The Faster the Police are Notified, the Better
By: Joseph Giacalone
I hope that no family ever has to use this checklist, however, far too many people go missing in the United States and throughout the world every year. As a former investigator, I know what can delay the investigation into these types of cases. The most important thing that family members can do to help the police in missing persons cases is to notify them quickly. Many families launch their own investigation which eats up valuable time. The longer that time frame from when the person goes “missing to notification,” the less likelihood that the case will end positively.
Note: Most, if not all jurisdictions do not require a waiting period to file a missing persons report!
The next thing that family members most be able to do is keep calm and focused, because they may hold the keys to solving the case. We are often victimized by someone we know, so it is important to keep a clear mind. I understand this is easier said then done, but the emotions have to be controlled for a short period of time in the initial phases of the investigation. Not every missing person case involves foul play. Therefore, remembering where the person said they were going, who they were going to be with, how they were getting there, etc., are all vital bits of information for investigators.
Whether the missing persons case is one where foul play is suspected or not, investigators have a number of persons that must be interviewed or when they are conducting a door-to-door canvass. During the initial stages of a missing persons case, the family should be ready to provide the following information as completely as possible to the police:
- A recent color photograph of the person
- The person’s full name, Date of Birth, Social Security Number
- Home address (apartment number if it applies)
- Cell and home phone number
- Email address
- Social Media usernames (especially for children and teens)
- If they are currently enrolled in school, which one
- Work address and phone number
- Vehicle information (make / model / color / body type / registration (license plates) / condition of vehicle (i.e. was it recently worked on? They may have broken down somewhere)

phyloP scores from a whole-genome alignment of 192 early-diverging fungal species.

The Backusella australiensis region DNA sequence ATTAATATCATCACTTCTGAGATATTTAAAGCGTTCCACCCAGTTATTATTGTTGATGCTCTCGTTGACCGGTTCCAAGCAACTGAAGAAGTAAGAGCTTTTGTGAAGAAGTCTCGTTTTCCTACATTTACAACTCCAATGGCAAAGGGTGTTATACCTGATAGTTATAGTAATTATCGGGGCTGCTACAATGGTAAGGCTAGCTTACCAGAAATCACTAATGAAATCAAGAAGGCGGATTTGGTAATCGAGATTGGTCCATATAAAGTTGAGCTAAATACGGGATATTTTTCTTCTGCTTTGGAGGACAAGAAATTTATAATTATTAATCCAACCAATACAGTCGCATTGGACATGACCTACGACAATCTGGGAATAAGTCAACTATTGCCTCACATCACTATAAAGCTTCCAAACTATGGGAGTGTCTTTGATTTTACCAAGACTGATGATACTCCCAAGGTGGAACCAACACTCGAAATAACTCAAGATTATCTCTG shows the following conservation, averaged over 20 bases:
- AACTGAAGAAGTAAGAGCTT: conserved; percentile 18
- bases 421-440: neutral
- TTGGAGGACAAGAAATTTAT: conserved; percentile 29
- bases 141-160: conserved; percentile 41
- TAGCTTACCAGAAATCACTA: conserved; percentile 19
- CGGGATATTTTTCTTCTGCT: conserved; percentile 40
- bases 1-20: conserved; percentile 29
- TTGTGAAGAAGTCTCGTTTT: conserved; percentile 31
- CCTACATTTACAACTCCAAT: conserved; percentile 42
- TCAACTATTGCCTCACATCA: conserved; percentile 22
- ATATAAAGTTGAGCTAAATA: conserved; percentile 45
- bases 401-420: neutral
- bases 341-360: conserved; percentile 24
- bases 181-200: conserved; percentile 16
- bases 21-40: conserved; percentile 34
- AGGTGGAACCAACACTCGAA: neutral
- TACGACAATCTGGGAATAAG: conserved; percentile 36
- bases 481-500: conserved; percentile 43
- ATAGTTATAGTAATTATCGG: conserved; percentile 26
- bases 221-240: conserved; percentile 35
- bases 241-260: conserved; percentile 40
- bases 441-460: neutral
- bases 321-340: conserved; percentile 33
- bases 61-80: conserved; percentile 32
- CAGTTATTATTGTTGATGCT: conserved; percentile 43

- Clothing description
- Time frame from when the person was last seen until the family realized something was wrong (not the time they notified the police)
- The location and type of scars, tattoos, birthmarks, surgeries or other identifying traits / marks, etc.
If the investigation goes beyond thirty (30) days, the family must be mentally prepared to supply the following:
- The investigator will need a DNA Exemplar (from a hair brush, toothbrush, pillow case, hat, etc.) – allow the investigator to obtain the exemplar so contamination can be mitigated
- The name of the person’s Dentist so that dental records can be obtained
- A list of doctors that may have the taken X-Rays
What can the family do to help in missing persons cases?
I strongly encourage the family to stay in contact with the investigator(s), but don’t overdo it. Every case is important to the police, but unfortunately, investigators often find themselves working on several cases at once. One question that I always heard was, “How can we help?” There are several things that the family can do to assist in the investigation:
- The family can print up, hand out and/or post flyers-always include a recent photograph. However, only the number for the police investigator should appear on the flyers, not your personal information!
- Engage in Social Media pages – i.e. Twitter, Facebook, Google+
- Work in conjunction with the police to establish a monetary reward if one is not currently available (Crime Stoppers generally only provides money for criminal events)-once gain no personal contact information
- When speaking to the media, avoid blaming or suspecting anyone, or criticizing the police
- Use the National Missing and Unidentified Persons System or NamUs for short (see related articles)
About the Author
Joseph Giacalone is a retired Detective Sergeant and former Commanding Officer of the Bronx Cold Case Squad. He is an Adjunct Professor at John Jay College and author of The Criminal Investigative Function: A Guide for New Investigators.